IN 1993 THE RED SOX BEGAN OFFERING 50-MINUTE GUIDED TOURS OF FENWAY Park. For $5 visitors could step on the very turf where Tris Speaker, Ted Williams and Carl Yastrzemski trod and check out the dugouts, bullpens and press box. The past seemed glorious, but the present, well. ... In the throes of a painful down period—the Old Towne Team went 291--310 from 1991 through strike-shortened 1994—the park felt cramped and dingy, in need of new life.
Then in 1995, as baseball reemerged, so did the Red Sox and their fabled home. Mo Vaughn powered his way to an MVP award. The Sox went to the playoffs, as they would again in '98 and '99. Memorable sights and sounds were born: In '97 three 20-foot Coca-Cola bottles were installed around the leftfield light tower, a distinctive (if, some complained, crass) addition to the skyline above the Green Monster that stood for 11 years. In 1998 the Standells' rock ode to Boston, Dirty Water, was played out of the Fenway loudspeakers after every Red Sox win, a practice that endures.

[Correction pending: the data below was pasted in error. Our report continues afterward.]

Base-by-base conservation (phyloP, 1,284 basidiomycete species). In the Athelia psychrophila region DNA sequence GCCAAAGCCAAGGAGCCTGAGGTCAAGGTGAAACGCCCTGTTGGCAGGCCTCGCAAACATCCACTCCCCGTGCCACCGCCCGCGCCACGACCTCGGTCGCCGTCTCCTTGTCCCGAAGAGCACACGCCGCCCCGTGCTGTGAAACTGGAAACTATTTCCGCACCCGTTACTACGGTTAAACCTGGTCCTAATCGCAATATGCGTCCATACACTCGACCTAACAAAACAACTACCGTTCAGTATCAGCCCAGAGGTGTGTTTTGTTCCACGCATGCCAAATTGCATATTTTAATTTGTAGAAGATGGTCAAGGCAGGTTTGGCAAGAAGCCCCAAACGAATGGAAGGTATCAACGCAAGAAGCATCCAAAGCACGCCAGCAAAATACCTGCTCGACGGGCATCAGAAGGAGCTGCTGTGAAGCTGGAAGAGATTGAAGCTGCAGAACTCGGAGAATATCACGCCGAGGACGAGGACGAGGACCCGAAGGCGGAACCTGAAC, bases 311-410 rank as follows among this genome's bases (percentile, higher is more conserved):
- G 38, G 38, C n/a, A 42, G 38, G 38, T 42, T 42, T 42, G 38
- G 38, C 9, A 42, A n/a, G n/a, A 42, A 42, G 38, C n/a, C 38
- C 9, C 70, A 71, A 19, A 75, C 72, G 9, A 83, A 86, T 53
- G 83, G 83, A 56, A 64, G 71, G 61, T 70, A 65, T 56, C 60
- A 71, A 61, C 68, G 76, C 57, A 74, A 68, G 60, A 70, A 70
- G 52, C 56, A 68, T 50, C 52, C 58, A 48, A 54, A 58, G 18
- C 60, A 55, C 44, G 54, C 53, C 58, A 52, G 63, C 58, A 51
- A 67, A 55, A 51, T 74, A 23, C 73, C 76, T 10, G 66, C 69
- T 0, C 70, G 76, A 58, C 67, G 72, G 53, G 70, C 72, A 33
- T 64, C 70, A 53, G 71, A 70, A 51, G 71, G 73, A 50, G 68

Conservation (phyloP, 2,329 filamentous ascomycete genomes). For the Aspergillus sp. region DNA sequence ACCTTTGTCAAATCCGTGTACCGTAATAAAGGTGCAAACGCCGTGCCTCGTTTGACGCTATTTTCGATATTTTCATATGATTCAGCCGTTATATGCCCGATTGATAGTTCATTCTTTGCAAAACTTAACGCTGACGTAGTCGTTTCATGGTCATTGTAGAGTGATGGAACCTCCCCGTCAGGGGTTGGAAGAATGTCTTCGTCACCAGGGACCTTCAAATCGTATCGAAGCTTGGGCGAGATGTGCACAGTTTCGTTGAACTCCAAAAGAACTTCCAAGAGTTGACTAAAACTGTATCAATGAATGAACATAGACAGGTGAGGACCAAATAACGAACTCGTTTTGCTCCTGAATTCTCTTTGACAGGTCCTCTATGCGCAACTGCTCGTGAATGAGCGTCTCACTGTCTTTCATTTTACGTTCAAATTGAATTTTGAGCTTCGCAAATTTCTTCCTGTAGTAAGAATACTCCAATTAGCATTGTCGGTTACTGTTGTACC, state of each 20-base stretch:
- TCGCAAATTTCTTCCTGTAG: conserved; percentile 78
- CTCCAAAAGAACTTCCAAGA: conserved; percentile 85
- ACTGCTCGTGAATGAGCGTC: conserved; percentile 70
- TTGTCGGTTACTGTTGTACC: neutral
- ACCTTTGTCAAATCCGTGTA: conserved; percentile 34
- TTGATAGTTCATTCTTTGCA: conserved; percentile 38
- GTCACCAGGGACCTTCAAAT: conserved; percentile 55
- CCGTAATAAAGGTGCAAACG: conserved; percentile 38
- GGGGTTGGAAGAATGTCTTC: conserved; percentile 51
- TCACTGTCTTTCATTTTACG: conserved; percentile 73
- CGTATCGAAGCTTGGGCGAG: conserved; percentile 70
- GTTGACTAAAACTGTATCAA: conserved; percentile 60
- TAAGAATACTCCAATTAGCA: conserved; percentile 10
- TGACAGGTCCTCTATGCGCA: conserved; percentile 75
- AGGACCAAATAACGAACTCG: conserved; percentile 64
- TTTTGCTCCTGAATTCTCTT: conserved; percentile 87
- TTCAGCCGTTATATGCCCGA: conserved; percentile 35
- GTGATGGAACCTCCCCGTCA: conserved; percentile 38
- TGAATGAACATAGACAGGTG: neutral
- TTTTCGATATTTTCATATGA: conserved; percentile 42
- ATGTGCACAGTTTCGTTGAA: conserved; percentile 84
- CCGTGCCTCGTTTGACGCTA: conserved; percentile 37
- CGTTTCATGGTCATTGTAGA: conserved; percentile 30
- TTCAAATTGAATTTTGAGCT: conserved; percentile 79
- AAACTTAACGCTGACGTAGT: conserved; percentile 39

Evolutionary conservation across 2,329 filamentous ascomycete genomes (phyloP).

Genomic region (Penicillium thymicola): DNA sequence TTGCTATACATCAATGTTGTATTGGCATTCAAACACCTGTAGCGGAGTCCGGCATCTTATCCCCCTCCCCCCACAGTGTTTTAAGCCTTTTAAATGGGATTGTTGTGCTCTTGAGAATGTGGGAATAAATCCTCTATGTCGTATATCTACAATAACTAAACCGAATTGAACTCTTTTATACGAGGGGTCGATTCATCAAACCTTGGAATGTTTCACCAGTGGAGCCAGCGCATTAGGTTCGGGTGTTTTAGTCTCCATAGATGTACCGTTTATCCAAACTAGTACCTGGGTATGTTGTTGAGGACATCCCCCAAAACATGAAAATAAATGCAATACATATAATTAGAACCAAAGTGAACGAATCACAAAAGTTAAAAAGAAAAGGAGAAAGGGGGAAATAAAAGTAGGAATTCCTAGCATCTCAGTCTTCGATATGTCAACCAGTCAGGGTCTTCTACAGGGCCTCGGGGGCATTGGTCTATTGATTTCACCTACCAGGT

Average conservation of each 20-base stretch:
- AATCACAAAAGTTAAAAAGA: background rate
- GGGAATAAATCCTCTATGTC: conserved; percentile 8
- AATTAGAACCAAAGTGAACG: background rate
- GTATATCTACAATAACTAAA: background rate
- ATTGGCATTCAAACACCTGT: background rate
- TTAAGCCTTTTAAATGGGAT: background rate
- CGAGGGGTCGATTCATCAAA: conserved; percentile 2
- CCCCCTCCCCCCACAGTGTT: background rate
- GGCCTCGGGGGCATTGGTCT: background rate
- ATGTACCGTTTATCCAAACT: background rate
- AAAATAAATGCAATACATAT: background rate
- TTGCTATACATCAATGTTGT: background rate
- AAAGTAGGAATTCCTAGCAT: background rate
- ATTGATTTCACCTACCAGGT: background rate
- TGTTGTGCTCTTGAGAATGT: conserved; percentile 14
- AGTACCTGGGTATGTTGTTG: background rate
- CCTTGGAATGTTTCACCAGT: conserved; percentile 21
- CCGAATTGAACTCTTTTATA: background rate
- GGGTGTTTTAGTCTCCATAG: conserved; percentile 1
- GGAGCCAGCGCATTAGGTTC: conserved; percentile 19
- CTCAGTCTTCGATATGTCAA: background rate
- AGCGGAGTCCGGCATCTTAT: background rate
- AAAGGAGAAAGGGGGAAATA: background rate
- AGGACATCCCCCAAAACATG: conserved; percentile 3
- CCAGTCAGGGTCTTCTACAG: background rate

Before the 1999 season, in anticipation of hosting the All-Star Game, Fenway's undersized clubhouses were buffed up with new lockers and rugs along with brighter lighting. Then came that Midsummer Classic, a night made indelible by a spine-tingling tribute to Ted Williams; it would turn out to be the Splinter's final appearance at Fenway. The stands shook; the park was in jewel-like glory.
It was also during that 1999 season that Red Sox CEO John Harrington proposed the building of a new Fenway, an expanded ballpark to be built across Yawkey Way. But at the time of the announcement a group called Save Fenway Park! as well as other prospective rescuers already were organized in opposition. New Fenway? No way. The treasure was preserved.